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Unless You Go With Us

A sermon delivered by David Hughes, Pastor, First Baptist Church, Winston-Salem, Nc., on October 16, 2011.

Exodus 33:12-23

I know of nothing in this world that is more important, and more mysterious than God’s presence.  Consider the case of Mother Teresa. 

For many years now, if you wanted to refer to the top Christian of our day, you would speak either of Mother Teresa, or Billy Graham, or both.  And when it came to selfless service among the poor, Mother Teresa, who founded the Sisters of Charity in Calcutta, India, was the icon of all icons until her death in 1997.  A winner of the Nobel Peace Prize, nobody seemed closer to God, or more clearly embodied the Spirit of Christ than Mother Teresa.   Teresa has not been declared a saint in the Catholic Church…yet.  But everybody assumes it’s just a matter of time.

That’s why the 2007 release of the book, Mother Teresa: Come Be My Light caused such a stir.  The book is a compilation of correspondence between Teresa and her confessors and superiors over 66 years.  And what it reveals about Teresa’s sense of God’s absence in her life shocked the world. 

Notice, for example, the passage from the book printed in today’s worship folder…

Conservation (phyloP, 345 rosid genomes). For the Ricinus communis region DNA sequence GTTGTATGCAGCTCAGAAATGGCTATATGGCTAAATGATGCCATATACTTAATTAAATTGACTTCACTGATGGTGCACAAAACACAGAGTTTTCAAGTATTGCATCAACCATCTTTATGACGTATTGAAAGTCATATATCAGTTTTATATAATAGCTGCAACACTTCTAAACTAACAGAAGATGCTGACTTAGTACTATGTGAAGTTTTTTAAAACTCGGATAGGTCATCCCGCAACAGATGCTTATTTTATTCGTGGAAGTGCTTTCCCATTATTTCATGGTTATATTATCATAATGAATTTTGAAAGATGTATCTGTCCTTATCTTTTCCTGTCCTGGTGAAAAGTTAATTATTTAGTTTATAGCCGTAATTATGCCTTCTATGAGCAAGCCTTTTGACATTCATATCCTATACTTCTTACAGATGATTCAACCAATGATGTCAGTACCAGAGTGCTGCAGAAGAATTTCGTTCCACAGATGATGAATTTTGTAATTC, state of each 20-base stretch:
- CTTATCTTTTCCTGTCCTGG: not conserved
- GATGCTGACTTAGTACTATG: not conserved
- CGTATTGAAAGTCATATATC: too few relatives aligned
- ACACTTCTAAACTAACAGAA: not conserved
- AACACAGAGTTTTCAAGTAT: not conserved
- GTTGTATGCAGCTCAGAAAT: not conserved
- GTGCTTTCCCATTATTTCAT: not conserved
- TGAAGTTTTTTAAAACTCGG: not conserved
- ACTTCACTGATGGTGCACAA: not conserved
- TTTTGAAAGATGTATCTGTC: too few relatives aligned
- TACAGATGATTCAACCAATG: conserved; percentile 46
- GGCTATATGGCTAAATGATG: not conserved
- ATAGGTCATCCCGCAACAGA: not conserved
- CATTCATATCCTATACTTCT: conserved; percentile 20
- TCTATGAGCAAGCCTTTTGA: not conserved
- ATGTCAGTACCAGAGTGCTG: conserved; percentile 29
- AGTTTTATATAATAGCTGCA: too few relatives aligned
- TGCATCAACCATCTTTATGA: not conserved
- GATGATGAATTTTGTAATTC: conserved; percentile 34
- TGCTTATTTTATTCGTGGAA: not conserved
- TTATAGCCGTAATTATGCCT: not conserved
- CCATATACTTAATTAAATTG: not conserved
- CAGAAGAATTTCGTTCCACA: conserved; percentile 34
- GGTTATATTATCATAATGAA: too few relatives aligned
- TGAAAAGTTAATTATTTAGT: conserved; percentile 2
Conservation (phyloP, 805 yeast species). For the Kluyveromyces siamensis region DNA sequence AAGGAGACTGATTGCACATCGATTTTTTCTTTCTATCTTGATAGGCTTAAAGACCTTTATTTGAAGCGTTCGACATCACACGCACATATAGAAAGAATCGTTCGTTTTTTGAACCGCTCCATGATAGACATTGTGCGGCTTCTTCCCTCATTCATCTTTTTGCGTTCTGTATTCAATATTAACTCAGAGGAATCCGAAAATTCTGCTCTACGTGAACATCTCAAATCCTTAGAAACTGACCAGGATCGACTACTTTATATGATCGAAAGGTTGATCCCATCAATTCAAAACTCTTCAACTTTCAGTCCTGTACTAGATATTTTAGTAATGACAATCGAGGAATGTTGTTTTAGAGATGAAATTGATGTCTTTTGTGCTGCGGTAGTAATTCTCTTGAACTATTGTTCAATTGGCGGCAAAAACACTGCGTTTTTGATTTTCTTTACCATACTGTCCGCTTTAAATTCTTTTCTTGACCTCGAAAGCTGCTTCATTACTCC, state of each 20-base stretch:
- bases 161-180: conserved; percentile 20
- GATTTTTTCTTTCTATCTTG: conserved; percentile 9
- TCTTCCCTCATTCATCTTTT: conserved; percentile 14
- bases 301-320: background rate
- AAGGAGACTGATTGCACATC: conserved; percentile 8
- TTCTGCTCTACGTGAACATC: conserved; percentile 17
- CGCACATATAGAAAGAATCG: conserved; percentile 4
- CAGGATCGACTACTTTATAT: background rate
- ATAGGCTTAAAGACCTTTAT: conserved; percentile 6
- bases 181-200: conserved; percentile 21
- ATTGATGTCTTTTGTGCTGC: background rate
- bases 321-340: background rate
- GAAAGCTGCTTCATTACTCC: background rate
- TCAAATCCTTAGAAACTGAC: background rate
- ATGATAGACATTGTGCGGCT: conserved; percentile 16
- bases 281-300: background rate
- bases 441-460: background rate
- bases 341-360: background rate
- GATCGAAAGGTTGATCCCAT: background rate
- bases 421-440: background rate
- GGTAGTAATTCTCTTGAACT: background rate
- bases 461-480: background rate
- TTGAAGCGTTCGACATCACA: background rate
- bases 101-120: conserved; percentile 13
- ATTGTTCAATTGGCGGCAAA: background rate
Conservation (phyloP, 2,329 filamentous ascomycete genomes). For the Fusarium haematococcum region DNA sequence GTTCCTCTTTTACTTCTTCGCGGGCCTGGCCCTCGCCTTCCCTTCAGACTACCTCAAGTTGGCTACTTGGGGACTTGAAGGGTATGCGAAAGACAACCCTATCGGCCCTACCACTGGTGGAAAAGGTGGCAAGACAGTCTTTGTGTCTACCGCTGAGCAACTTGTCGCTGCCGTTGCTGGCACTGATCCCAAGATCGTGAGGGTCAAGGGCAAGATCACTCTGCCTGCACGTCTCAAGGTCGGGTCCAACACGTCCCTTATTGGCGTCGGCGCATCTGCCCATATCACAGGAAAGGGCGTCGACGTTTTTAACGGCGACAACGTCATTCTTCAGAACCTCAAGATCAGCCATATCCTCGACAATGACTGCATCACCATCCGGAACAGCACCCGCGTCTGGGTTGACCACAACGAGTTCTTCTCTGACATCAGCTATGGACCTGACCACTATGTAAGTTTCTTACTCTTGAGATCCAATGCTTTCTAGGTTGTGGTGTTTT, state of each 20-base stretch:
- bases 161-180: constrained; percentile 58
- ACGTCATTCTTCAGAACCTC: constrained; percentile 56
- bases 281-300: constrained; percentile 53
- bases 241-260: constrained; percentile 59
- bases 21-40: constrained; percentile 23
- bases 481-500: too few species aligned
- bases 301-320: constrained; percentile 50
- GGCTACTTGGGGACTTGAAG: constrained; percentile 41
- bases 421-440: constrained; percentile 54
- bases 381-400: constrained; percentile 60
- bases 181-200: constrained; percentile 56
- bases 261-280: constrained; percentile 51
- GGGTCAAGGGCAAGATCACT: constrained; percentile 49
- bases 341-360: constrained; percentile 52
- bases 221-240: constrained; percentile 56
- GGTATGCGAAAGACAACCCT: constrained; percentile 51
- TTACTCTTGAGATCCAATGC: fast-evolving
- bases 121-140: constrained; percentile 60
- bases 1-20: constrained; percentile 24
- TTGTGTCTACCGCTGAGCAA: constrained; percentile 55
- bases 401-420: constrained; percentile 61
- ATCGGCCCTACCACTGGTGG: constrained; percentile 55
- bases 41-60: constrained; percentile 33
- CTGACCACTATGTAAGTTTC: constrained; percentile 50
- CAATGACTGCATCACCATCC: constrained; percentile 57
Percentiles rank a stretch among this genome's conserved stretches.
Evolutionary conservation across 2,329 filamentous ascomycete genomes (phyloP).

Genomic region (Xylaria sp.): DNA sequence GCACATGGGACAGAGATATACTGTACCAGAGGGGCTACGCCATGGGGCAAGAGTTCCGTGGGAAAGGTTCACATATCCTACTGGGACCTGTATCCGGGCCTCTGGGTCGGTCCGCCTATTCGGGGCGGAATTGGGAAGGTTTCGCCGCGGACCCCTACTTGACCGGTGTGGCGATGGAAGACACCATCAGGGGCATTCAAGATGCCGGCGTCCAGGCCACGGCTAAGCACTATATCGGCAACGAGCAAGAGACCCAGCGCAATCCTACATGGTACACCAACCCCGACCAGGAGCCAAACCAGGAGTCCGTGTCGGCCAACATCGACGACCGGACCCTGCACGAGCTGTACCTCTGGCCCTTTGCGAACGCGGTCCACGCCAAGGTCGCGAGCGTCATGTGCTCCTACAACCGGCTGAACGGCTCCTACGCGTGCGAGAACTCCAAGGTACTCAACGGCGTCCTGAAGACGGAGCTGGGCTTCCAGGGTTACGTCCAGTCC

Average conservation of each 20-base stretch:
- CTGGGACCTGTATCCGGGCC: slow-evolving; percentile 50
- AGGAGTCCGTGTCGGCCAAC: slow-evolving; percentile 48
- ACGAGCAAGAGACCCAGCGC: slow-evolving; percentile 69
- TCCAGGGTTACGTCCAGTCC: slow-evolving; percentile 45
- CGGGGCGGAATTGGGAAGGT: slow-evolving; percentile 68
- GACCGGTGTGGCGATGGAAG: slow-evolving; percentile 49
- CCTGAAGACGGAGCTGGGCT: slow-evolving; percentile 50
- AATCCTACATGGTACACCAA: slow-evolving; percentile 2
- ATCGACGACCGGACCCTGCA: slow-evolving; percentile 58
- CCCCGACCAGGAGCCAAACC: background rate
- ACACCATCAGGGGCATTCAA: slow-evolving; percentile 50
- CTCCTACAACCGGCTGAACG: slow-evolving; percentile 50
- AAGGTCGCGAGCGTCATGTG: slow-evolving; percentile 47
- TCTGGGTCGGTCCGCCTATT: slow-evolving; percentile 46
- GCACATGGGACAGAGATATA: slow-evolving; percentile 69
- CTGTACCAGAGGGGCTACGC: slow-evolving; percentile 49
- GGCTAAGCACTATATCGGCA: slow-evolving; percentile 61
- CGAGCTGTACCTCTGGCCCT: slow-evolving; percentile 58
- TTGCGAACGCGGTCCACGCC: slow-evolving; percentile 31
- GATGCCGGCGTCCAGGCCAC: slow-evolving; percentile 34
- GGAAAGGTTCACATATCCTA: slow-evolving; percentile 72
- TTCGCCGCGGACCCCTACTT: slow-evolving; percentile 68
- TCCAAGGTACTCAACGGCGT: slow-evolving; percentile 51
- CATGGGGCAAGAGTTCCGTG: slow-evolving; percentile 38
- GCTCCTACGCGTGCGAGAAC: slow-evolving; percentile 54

“I am told God loves me—and yet the reality of the darkness

                        and coldness and emptiness is so great that

            nothing touches my soul…What tortures of loneliness…

                        I wonder how long will my heart suffer like this?”

In her early years, Teresa enjoyed a close, even intimate relationship with God in Jesus Christ.  It was Christ, in a vivid vision, who called her at age 36 to stop her teaching and start ministry to the poorest of the poor in the slums of Calcutta.  Later she had another visitation with Jesus as he hung on the cross.  So close was Teresa to Jesus that she called him her “spouse”. 

But then began in 1946 an extended period of God’s absence, or what St. John of the Cross called the “Dark Night of the Soul.”  Except for a five week period in 1959 when Teresa felt reconnected with God, she experienced dryness in her soul driven by the remoteness of her Christ for the best part of 50 years.  And amazingly, over that half-century of God’s perceived absence, she ministered to others so completely and profoundly that she is still considered a paragon of the Christian faith. 

Teresa’s private letters reveal her belief that to be without the presence in Christ is to be without everything.  Nothing else mattered to Teresa, including her fame.  She finally came to make sense of her experience of God-forsakenness as the answer to her prayer to suffer fully with Jesus on the Cross.  Just as Jesus had felt forsaken by God on the cross, so would she in her heart for a half-century.  And just as Jesus had profoundly impacted the world, so would she. 

Mother Teresa’s experience of God’s presence and absence reminds me of the story of Moses.  Nobody experienced God’s presence more intimately in Old Testament days than Moses.  And yet nobody dreaded more the potential absence of God than this founding leader of the nation of Israel.